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A collaboration between the Information School, Computer Science, and Family Studies and Human Development has been awarded a $7.5M grant to develop a theory of mind-based cognitive architecture for teams (ToMCAT). The grant is part of the DARPA Artificial Social Intelligence for Successful Teams (ASIST) program. The collaborating team includes computer science professor Dr. Jacobus Barnard. The project aims to build artificially intelligent agents that understand both the social and goal-oriented aspects of teams in mission-like scenarios and are able to reason about possible interventions. 
 
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Directed by Dr. Hsinchun Chen, a UArizona cybersecurity program aims to train the next generation of cyberspace defenders. Thanks to a $3.6 million grant renewal from the NSF, the two-year program, the AZSecure Cybersecurity Fellowship, will continue to cover tuition and fees for graduate students and provides a stipend of $34,000 per academic year. About 30 students have already taken advantage of the program since 2013, and the renewal funding will allow the program to roughly 20 more students over the next five to seven years.
 
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The use of new technologies and automation raises questions about the impact on the job market and their respective hacking vulnerabilities. Dr. Larry Head, BIO5 faculty member and professor of Systems and Industrial Engineering at UA, discusses the importance of consumers doing research about the safety of autonomous vehicles before using them. 
 
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Science has the power to improve health, strengthen economies and shed light on the unknown throughout the universe, but a small and growing number of research papers are being retracted by journals for a myriad of reasons, including falsified evidence, conflicts of interest and plagiarism, speciali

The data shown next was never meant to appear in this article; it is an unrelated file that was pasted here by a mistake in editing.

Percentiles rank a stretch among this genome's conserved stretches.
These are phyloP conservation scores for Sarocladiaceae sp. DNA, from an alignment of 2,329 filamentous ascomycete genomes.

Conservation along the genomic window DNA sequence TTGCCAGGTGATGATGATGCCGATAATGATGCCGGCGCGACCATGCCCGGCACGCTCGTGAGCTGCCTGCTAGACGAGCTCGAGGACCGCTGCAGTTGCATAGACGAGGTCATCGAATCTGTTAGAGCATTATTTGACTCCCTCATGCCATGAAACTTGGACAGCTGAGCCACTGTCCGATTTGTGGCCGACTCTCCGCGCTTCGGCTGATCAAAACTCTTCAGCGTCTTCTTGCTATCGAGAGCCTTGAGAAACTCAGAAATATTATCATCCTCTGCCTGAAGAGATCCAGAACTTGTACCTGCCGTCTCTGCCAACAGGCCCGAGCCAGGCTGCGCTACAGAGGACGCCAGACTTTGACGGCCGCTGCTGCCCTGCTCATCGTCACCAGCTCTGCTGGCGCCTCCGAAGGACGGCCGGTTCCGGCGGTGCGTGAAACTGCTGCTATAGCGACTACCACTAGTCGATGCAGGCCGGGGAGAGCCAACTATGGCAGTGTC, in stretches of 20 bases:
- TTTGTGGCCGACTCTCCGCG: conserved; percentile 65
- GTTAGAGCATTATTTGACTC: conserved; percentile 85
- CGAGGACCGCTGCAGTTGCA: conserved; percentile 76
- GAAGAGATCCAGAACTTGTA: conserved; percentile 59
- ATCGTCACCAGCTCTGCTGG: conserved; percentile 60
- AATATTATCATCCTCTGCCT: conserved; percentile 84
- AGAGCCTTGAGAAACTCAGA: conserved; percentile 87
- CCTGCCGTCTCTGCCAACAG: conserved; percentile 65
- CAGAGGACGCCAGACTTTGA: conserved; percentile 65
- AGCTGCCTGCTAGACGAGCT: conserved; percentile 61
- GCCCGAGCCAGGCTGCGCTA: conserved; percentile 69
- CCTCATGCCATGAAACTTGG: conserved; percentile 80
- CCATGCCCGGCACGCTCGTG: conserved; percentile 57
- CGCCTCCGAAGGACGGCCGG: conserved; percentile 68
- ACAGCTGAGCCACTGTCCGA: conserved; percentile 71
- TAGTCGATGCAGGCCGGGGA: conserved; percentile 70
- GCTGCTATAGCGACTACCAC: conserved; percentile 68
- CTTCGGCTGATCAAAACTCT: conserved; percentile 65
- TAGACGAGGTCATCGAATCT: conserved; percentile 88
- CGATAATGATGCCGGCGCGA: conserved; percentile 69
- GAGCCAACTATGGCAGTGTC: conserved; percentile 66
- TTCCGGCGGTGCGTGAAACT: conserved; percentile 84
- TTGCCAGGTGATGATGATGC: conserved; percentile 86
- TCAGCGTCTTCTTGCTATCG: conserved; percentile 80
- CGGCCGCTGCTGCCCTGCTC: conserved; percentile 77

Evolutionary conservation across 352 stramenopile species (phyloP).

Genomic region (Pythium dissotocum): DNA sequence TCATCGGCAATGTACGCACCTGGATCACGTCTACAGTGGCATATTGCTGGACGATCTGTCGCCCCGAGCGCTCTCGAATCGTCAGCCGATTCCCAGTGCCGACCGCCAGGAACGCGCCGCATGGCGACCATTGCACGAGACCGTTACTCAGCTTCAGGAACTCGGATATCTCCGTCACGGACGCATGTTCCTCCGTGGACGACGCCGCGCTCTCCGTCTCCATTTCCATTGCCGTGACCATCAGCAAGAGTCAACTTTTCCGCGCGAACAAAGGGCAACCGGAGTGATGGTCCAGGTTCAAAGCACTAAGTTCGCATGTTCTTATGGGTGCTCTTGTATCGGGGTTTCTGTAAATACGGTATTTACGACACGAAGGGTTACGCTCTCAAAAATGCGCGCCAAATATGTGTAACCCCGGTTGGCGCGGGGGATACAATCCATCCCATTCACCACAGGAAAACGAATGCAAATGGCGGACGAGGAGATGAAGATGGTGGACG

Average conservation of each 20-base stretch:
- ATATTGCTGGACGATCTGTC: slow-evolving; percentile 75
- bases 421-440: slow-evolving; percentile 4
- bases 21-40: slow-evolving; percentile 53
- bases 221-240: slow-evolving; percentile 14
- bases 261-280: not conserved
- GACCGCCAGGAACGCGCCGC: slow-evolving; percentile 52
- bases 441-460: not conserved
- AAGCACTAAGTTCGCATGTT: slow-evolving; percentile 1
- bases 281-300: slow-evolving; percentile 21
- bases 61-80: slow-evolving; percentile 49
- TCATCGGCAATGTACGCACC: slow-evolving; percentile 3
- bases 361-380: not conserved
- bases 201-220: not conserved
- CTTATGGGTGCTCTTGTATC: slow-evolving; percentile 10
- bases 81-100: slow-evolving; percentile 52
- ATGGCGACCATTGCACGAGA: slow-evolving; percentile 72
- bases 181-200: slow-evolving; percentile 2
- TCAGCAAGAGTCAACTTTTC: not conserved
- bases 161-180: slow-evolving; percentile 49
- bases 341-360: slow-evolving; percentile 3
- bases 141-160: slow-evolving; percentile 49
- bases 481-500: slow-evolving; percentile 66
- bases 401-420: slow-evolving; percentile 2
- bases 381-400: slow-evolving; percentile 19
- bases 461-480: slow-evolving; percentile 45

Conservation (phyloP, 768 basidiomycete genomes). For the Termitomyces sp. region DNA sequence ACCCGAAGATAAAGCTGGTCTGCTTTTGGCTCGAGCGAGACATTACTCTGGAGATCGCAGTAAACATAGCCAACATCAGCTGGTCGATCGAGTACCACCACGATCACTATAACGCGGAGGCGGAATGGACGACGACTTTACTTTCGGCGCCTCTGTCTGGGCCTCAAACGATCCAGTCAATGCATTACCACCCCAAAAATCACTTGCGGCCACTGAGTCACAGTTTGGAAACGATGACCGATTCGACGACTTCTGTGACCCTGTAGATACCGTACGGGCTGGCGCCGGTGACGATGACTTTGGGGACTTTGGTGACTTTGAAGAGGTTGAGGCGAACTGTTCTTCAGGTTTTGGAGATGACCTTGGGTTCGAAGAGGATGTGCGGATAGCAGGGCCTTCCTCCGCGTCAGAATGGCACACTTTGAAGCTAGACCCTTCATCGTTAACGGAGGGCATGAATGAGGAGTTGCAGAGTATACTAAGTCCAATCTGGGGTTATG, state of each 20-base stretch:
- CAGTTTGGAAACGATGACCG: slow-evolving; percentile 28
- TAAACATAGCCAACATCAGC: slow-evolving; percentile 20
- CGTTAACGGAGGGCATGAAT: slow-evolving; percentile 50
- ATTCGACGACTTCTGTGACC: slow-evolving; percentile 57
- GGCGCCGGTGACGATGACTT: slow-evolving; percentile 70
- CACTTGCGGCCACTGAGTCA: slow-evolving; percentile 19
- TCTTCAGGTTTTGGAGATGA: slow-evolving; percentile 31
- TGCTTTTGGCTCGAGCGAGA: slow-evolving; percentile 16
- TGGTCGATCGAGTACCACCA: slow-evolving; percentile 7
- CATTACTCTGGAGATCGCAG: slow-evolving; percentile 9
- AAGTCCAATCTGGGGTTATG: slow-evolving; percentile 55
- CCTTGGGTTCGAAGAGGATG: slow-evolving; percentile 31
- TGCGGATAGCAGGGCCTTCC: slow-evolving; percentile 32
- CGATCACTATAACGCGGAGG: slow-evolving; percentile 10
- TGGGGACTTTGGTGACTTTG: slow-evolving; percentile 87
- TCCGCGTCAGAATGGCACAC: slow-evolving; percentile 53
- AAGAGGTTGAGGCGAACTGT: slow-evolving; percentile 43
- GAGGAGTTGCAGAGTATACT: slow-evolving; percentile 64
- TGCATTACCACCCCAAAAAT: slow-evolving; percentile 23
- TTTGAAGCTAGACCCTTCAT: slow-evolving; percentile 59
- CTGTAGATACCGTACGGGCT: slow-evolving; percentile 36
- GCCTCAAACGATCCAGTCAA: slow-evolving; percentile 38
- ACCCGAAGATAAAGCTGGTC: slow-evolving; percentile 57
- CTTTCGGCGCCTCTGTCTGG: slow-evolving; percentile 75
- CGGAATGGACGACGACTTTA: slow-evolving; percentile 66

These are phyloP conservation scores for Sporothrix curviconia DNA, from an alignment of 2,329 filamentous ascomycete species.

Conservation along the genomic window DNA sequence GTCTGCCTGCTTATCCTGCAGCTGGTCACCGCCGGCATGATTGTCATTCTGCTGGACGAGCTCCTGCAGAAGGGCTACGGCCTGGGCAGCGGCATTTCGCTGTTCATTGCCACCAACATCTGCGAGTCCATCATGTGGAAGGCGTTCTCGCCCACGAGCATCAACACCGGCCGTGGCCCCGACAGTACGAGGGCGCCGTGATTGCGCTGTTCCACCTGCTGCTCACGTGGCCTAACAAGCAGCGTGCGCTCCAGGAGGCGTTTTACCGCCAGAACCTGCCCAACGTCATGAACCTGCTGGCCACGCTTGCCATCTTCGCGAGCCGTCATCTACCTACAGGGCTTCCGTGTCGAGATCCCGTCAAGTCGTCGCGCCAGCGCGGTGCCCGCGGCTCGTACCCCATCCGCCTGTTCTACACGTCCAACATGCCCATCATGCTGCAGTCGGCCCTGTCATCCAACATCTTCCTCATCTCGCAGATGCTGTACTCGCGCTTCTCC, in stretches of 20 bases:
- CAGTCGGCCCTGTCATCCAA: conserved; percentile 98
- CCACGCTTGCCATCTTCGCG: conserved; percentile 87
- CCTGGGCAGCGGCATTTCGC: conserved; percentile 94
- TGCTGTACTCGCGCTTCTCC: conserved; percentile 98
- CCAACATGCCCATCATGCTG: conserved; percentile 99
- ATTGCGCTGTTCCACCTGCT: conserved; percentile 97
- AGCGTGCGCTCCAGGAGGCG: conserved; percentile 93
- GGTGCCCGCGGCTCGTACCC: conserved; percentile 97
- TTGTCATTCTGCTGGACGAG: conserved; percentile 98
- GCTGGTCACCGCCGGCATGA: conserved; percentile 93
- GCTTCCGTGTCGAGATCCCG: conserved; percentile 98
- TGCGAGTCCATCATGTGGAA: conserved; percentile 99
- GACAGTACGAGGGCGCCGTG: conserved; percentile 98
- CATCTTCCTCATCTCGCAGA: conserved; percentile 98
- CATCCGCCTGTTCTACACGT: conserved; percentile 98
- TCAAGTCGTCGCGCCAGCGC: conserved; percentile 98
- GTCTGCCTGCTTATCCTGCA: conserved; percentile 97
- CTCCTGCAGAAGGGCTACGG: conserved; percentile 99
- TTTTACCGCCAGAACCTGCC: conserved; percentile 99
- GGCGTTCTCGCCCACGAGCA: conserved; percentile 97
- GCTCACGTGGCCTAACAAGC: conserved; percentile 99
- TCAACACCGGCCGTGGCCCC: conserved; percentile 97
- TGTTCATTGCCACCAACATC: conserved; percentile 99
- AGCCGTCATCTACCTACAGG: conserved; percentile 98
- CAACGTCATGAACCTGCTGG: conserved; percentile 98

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New DNA analysis conducted by BIO5 faculty member and University of Arizona Plant Sciences professor Dr. Judith Brown, along with researchers at the Los Alamos National Laboratory, has found genetic diversity in predatory pest, Vampirovibrio chlorellavorus. This discovery complicates efforts to protect algae ponds used in the biofuels industry from destructive algae strains and pests.
 
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Scientists lead by The BIO5 Institute's Dr. Michael Worobey at the University of Arizona were able to extract from the tissue a nearly complete genetic sequence of an HIV virus — the oldest nearly full-length genetic code for an HIV-1 virus recovered thus far, and one that supports the theory that the virus that causes AIDS began to transmit among people within the first decade or two of the 20th century.